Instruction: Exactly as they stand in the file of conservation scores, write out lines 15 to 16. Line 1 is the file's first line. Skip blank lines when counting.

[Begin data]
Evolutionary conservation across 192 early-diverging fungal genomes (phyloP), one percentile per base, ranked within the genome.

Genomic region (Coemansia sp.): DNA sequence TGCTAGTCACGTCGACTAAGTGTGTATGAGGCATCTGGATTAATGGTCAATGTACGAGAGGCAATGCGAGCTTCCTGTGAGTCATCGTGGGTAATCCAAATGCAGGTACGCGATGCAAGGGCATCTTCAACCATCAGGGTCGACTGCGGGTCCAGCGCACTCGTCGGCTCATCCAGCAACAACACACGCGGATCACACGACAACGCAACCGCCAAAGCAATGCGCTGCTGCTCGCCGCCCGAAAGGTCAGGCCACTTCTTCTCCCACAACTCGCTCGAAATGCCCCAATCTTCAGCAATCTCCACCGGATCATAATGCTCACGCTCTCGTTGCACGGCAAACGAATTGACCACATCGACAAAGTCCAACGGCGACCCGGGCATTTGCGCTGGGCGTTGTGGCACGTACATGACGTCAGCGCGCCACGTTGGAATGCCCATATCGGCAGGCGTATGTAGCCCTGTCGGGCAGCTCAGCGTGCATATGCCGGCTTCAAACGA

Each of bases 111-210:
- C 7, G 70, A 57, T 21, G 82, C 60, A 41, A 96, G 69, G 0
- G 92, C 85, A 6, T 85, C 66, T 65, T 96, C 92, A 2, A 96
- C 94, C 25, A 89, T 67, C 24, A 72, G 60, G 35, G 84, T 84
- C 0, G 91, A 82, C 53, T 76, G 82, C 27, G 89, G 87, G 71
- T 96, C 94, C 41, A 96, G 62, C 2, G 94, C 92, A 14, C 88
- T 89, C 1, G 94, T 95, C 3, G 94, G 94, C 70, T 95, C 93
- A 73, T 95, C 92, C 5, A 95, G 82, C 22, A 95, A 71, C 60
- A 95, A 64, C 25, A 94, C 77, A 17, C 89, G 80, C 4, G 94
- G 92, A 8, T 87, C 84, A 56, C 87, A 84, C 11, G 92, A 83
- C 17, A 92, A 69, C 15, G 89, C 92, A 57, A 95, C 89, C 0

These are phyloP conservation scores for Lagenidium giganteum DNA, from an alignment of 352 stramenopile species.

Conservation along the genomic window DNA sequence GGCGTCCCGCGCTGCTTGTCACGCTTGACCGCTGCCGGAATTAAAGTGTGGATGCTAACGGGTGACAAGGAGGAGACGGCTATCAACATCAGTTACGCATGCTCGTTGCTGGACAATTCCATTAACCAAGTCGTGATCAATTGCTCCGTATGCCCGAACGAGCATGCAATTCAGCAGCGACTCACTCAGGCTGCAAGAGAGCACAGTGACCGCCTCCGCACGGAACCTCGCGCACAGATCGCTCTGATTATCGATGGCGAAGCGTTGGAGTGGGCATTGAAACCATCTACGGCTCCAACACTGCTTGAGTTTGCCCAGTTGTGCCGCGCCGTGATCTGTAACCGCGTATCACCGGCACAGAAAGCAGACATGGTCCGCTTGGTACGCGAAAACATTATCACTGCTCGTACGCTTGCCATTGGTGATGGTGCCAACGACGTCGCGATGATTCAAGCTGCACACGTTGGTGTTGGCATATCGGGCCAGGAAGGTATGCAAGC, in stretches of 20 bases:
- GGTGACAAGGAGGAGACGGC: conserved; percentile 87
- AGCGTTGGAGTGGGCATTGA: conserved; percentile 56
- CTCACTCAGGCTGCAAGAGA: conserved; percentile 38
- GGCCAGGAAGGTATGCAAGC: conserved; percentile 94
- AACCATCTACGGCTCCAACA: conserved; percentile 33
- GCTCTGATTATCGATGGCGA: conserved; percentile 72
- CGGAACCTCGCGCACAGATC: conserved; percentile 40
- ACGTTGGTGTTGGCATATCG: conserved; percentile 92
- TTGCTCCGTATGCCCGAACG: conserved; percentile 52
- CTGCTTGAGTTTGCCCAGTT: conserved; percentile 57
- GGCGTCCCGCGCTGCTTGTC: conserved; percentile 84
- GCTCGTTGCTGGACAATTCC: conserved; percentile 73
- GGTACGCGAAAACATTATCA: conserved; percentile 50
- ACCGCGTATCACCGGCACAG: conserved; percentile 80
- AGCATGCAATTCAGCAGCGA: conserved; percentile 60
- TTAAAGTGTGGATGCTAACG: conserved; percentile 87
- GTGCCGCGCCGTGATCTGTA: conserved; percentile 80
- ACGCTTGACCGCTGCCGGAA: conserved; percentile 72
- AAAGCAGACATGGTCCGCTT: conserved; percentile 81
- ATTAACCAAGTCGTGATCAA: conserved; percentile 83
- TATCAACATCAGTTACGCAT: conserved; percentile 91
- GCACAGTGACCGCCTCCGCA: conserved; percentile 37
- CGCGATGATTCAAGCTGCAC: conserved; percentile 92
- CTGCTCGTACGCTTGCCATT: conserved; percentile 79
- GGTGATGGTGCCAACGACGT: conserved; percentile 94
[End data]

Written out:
Conservation along the genomic window DNA sequence GGCGTCCCGCGCTGCTTGTCACGCTTGACCGCTGCCGGAATTAAAGTGTGGATGCTAACGGGTGACAAGGAGGAGACGGCTATCAACATCAGTTACGCATGCTCGTTGCTGGACAATTCCATTAACCAAGTCGTGATCAATTGCTCCGTATGCCCGAACGAGCATGCAATTCAGCAGCGACTCACTCAGGCTGCAAGAGAGCACAGTGACCGCCTCCGCACGGAACCTCGCGCACAGATCGCTCTGATTATCGATGGCGAAGCGTTGGAGTGGGCATTGAAACCATCTACGGCTCCAACACTGCTTGAGTTTGCCCAGTTGTGCCGCGCCGTGATCTGTAACCGCGTATCACCGGCACAGAAAGCAGACATGGTCCGCTTGGTACGCGAAAACATTATCACTGCTCGTACGCTTGCCATTGGTGATGGTGCCAACGACGTCGCGATGATTCAAGCTGCACACGTTGGTGTTGGCATATCGGGCCAGGAAGGTATGCAAGC, in stretches of 20 bases:
- GGTGACAAGGAGGAGACGGC: conserved; percentile 87